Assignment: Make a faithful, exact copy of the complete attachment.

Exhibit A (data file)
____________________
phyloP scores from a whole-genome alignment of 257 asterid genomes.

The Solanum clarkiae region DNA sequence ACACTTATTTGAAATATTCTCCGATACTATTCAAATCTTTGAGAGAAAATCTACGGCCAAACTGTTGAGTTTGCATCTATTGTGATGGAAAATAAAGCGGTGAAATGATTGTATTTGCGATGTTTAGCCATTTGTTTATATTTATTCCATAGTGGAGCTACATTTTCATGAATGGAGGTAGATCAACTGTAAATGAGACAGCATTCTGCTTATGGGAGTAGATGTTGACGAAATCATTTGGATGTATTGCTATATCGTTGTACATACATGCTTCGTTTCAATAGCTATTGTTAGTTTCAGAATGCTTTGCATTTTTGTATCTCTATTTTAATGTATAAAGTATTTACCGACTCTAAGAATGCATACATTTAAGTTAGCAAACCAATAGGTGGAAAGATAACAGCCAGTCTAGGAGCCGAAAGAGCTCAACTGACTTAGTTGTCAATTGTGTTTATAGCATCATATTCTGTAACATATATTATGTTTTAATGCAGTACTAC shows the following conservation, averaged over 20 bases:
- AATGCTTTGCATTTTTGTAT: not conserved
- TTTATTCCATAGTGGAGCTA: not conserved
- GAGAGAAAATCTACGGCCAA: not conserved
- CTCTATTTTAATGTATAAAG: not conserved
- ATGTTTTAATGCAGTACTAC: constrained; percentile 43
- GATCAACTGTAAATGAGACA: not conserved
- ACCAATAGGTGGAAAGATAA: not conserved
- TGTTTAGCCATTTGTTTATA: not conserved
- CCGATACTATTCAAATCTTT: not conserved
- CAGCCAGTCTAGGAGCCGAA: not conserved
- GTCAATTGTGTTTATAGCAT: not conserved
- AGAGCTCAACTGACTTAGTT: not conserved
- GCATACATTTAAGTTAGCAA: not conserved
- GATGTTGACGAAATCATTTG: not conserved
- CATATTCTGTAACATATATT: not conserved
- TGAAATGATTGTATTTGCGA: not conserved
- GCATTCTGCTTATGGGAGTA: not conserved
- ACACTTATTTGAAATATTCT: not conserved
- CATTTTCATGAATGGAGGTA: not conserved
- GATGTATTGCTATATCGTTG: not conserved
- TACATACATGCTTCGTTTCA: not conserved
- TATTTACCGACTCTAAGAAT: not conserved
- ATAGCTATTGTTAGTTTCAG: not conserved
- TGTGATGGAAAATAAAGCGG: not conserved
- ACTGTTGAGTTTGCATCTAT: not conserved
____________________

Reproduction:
phyloP scores from a whole-genome alignment of 257 asterid genomes.

The Solanum clarkiae region DNA sequence ACACTTATTTGAAATATTCTCCGATACTATTCAAATCTTTGAGAGAAAATCTACGGCCAAACTGTTGAGTTTGCATCTATTGTGATGGAAAATAAAGCGGTGAAATGATTGTATTTGCGATGTTTAGCCATTTGTTTATATTTATTCCATAGTGGAGCTACATTTTCATGAATGGAGGTAGATCAACTGTAAATGAGACAGCATTCTGCTTATGGGAGTAGATGTTGACGAAATCATTTGGATGTATTGCTATATCGTTGTACATACATGCTTCGTTTCAATAGCTATTGTTAGTTTCAGAATGCTTTGCATTTTTGTATCTCTATTTTAATGTATAAAGTATTTACCGACTCTAAGAATGCATACATTTAAGTTAGCAAACCAATAGGTGGAAAGATAACAGCCAGTCTAGGAGCCGAAAGAGCTCAACTGACTTAGTTGTCAATTGTGTTTATAGCATCATATTCTGTAACATATATTATGTTTTAATGCAGTACTAC shows the following conservation, averaged over 20 bases:
- AATGCTTTGCATTTTTGTAT: not conserved
- TTTATTCCATAGTGGAGCTA: not conserved
- GAGAGAAAATCTACGGCCAA: not conserved
- CTCTATTTTAATGTATAAAG: not conserved
- ATGTTTTAATGCAGTACTAC: constrained; percentile 43
- GATCAACTGTAAATGAGACA: not conserved
- ACCAATAGGTGGAAAGATAA: not conserved
- TGTTTAGCCATTTGTTTATA: not conserved
- CCGATACTATTCAAATCTTT: not conserved
- CAGCCAGTCTAGGAGCCGAA: not conserved
- GTCAATTGTGTTTATAGCAT: not conserved
- AGAGCTCAACTGACTTAGTT: not conserved
- GCATACATTTAAGTTAGCAA: not conserved
- GATGTTGACGAAATCATTTG: not conserved
- CATATTCTGTAACATATATT: not conserved
- TGAAATGATTGTATTTGCGA: not conserved
- GCATTCTGCTTATGGGAGTA: not conserved
- ACACTTATTTGAAATATTCT: not conserved
- CATTTTCATGAATGGAGGTA: not conserved
- GATGTATTGCTATATCGTTG: not conserved
- TACATACATGCTTCGTTTCA: not conserved
- TATTTACCGACTCTAAGAAT: not conserved
- ATAGCTATTGTTAGTTTCAG: not conserved
- TGTGATGGAAAATAAAGCGG: not conserved
- ACTGTTGAGTTTGCATCTAT: not conserved